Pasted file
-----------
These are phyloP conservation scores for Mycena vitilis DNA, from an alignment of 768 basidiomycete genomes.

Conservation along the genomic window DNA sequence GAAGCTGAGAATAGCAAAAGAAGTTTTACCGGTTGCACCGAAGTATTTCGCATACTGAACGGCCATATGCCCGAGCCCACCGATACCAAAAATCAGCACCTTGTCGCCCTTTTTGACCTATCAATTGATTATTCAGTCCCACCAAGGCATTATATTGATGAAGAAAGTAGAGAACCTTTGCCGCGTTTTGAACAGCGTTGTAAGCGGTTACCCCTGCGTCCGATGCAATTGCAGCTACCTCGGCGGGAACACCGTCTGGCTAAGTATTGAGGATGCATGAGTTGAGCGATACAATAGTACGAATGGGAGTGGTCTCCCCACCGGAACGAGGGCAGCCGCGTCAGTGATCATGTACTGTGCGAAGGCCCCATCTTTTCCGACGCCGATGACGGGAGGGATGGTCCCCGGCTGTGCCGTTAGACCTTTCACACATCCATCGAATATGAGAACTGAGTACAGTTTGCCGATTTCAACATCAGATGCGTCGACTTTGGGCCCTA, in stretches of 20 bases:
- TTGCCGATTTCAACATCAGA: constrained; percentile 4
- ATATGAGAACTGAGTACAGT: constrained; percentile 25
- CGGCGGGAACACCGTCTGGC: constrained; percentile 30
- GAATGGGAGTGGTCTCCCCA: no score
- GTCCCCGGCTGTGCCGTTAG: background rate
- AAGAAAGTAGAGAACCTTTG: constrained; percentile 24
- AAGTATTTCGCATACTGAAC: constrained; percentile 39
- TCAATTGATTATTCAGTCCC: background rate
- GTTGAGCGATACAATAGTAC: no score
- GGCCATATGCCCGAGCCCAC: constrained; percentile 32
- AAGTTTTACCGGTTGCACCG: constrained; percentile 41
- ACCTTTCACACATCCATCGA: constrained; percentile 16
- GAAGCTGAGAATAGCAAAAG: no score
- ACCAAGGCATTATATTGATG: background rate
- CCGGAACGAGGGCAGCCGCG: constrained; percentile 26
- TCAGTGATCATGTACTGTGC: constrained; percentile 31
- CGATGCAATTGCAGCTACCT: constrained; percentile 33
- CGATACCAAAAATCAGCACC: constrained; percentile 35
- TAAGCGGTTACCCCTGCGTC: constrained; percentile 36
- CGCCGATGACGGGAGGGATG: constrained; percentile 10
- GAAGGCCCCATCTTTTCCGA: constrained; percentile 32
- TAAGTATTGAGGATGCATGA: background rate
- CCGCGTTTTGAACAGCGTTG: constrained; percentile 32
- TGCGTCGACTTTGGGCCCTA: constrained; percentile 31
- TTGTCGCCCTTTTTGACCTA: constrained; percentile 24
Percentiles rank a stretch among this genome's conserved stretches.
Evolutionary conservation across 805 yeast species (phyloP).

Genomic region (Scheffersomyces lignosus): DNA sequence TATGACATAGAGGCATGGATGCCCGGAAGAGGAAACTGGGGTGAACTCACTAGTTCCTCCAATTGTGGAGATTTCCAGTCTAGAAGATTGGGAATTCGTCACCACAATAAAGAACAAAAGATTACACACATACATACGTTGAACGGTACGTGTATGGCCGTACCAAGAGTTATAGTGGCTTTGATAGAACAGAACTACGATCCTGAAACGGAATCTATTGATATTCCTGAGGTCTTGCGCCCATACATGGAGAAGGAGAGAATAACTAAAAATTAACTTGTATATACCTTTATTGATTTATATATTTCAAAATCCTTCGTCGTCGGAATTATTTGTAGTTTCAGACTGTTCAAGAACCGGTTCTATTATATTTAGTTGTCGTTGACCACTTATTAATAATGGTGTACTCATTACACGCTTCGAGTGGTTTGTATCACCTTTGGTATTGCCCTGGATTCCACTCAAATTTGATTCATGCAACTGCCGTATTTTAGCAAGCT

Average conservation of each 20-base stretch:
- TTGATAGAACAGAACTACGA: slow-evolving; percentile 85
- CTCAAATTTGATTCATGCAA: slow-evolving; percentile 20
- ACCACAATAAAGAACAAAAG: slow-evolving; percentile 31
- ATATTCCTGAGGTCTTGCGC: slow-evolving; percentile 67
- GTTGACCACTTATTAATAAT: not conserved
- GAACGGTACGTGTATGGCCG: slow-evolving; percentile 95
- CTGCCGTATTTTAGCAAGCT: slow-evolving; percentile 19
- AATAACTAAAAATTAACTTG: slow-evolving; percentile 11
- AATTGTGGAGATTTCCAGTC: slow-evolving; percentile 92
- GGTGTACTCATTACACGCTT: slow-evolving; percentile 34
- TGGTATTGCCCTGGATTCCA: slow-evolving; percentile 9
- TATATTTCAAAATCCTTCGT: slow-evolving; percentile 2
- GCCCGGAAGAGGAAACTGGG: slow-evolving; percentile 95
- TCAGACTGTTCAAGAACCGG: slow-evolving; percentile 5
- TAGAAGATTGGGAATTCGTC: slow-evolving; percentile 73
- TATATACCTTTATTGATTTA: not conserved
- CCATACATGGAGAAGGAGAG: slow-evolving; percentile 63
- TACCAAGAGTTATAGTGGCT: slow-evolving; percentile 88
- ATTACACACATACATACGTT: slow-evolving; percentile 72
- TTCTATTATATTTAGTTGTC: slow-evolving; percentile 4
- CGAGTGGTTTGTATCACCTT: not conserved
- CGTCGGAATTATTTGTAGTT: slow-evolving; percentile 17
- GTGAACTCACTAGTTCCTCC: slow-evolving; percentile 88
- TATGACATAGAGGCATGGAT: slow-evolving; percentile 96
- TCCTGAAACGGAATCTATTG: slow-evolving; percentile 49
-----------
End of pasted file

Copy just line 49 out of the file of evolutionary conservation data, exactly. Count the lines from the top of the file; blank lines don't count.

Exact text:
- TACCAAGAGTTATAGTGGCT: slow-evolving; percentile 88